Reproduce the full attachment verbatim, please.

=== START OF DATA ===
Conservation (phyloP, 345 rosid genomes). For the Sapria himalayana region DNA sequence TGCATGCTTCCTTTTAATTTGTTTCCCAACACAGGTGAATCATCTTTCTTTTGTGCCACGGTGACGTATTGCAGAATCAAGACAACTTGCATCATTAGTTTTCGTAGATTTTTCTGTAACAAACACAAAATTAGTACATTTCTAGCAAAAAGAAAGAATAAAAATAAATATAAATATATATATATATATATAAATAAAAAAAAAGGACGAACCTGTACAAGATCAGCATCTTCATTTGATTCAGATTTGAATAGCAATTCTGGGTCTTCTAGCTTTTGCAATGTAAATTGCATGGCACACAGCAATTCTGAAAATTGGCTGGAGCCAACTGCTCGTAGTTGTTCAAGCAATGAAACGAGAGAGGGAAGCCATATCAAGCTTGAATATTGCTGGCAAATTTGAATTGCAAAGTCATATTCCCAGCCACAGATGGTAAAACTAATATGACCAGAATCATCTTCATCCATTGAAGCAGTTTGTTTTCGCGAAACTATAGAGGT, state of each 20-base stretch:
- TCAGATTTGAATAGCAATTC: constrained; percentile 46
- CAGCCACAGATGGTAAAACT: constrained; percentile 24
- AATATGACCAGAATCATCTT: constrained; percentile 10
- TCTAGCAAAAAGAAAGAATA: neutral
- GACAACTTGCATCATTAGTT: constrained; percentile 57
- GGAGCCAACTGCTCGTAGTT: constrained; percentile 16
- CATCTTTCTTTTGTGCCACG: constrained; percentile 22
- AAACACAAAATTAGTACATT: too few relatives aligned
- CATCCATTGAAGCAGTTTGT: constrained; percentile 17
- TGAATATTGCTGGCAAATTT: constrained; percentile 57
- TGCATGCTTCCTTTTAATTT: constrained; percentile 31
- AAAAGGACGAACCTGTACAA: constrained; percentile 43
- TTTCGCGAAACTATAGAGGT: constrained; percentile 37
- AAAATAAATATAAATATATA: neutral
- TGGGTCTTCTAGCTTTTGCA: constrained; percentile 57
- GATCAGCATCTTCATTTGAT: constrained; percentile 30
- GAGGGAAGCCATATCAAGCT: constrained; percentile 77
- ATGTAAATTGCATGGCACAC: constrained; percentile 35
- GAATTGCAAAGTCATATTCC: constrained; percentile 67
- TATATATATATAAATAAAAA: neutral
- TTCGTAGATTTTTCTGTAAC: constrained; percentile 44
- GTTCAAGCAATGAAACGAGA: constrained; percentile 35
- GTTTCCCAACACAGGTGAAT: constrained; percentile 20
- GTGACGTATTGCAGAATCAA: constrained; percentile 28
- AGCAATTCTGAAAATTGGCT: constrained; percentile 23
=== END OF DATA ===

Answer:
Conservation (phyloP, 345 rosid genomes). For the Sapria himalayana region DNA sequence TGCATGCTTCCTTTTAATTTGTTTCCCAACACAGGTGAATCATCTTTCTTTTGTGCCACGGTGACGTATTGCAGAATCAAGACAACTTGCATCATTAGTTTTCGTAGATTTTTCTGTAACAAACACAAAATTAGTACATTTCTAGCAAAAAGAAAGAATAAAAATAAATATAAATATATATATATATATATAAATAAAAAAAAAGGACGAACCTGTACAAGATCAGCATCTTCATTTGATTCAGATTTGAATAGCAATTCTGGGTCTTCTAGCTTTTGCAATGTAAATTGCATGGCACACAGCAATTCTGAAAATTGGCTGGAGCCAACTGCTCGTAGTTGTTCAAGCAATGAAACGAGAGAGGGAAGCCATATCAAGCTTGAATATTGCTGGCAAATTTGAATTGCAAAGTCATATTCCCAGCCACAGATGGTAAAACTAATATGACCAGAATCATCTTCATCCATTGAAGCAGTTTGTTTTCGCGAAACTATAGAGGT, state of each 20-base stretch:
- TCAGATTTGAATAGCAATTC: constrained; percentile 46
- CAGCCACAGATGGTAAAACT: constrained; percentile 24
- AATATGACCAGAATCATCTT: constrained; percentile 10
- TCTAGCAAAAAGAAAGAATA: neutral
- GACAACTTGCATCATTAGTT: constrained; percentile 57
- GGAGCCAACTGCTCGTAGTT: constrained; percentile 16
- CATCTTTCTTTTGTGCCACG: constrained; percentile 22
- AAACACAAAATTAGTACATT: too few relatives aligned
- CATCCATTGAAGCAGTTTGT: constrained; percentile 17
- TGAATATTGCTGGCAAATTT: constrained; percentile 57
- TGCATGCTTCCTTTTAATTT: constrained; percentile 31
- AAAAGGACGAACCTGTACAA: constrained; percentile 43
- TTTCGCGAAACTATAGAGGT: constrained; percentile 37
- AAAATAAATATAAATATATA: neutral
- TGGGTCTTCTAGCTTTTGCA: constrained; percentile 57
- GATCAGCATCTTCATTTGAT: constrained; percentile 30
- GAGGGAAGCCATATCAAGCT: constrained; percentile 77
- ATGTAAATTGCATGGCACAC: constrained; percentile 35
- GAATTGCAAAGTCATATTCC: constrained; percentile 67
- TATATATATATAAATAAAAA: neutral
- TTCGTAGATTTTTCTGTAAC: constrained; percentile 44
- GTTCAAGCAATGAAACGAGA: constrained; percentile 35
- GTTTCCCAACACAGGTGAAT: constrained; percentile 20
- GTGACGTATTGCAGAATCAA: constrained; percentile 28
- AGCAATTCTGAAAATTGGCT: constrained; percentile 23